Hermione and Evelyn stopped at the table briefly to check in with Fred and George, who were already quite happy with their sales. They were hurried away by the twins, who insisted Hermione should find an outfit to “show some leg for once,” which made Hermione blush as they ascended the stairs together.

While they dressed, Hermione told Evelyn of the summers she had stayed at the Burrow with Ron’s family and of the twins’ dramatic exit at the end of the year. Some of the tales she told made Evelyn giggle while others made her eyes round out in shock. She was surprised to hear how much the trio had been through together. She had heard news of some of the things that happened at Hogwarts, but it was always unclear how reliable the American papers were as they were evidently biased—particularly since the return of the Dark Lord.

When they returned to the common room, there were many more people filling the space. Ginny was dancing with Dean Thomas amongst a few other couples. Her brothers each seemed to have one eye on her, and one eye on whomever they were talking to. Many people were crowded onto the couches, talking with drinks in their hands or without. It was a casual atmosphere. Though not necessarily what Evelyn had expected in regard to a Halloween event, she felt it was a good opportunity for her to better experience her house and her housemates. She hadn’t really taken advantage of many social events, and now was her chance.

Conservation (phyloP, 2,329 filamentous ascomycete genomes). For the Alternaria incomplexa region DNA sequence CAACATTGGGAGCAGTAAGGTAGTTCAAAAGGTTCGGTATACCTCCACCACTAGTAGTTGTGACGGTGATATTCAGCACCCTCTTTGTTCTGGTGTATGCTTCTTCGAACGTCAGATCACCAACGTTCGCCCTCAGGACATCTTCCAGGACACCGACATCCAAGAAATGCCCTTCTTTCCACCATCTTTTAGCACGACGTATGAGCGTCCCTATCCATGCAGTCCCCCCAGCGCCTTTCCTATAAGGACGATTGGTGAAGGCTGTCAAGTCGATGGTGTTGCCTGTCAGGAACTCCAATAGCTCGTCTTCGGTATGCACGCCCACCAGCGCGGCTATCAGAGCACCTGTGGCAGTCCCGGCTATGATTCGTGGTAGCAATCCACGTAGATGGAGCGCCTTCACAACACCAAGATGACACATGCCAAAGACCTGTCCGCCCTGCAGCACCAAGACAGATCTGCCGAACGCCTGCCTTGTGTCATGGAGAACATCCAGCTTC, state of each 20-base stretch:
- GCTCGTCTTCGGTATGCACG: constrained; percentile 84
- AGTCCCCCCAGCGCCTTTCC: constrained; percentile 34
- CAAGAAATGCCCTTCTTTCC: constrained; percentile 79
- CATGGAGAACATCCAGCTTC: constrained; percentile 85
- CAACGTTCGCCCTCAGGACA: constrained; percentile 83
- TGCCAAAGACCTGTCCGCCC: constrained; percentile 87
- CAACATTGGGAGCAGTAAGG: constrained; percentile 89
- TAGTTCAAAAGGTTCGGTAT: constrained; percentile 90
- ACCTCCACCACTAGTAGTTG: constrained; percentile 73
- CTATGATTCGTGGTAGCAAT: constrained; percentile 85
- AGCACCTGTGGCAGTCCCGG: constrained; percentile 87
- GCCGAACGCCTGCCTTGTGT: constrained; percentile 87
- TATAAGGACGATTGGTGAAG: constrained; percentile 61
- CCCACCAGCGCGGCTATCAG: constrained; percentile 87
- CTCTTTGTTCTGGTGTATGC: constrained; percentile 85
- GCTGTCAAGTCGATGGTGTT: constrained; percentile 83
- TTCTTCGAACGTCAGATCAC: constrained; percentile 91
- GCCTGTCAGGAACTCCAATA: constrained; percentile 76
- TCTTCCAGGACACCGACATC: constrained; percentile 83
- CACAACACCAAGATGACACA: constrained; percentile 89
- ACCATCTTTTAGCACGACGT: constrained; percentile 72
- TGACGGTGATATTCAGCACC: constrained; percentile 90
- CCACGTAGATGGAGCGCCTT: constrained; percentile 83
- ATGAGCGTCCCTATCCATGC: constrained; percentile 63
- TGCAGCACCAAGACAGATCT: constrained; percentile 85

“You are standing very close to me.”

“It’s not safe here.” He eyed her. They stood in a clearing of the Forbidden Forest just beyond the school grounds, waiting for the arrival of their port key. His aunt’s letter had given them specific directions to follow, including the location of this clearing and a description of the white porcelain chipped teacup with a small red fleur de lis pattern around the rim that would appear in the clearing around eleven. It would disappear after ten minutes if it were not used.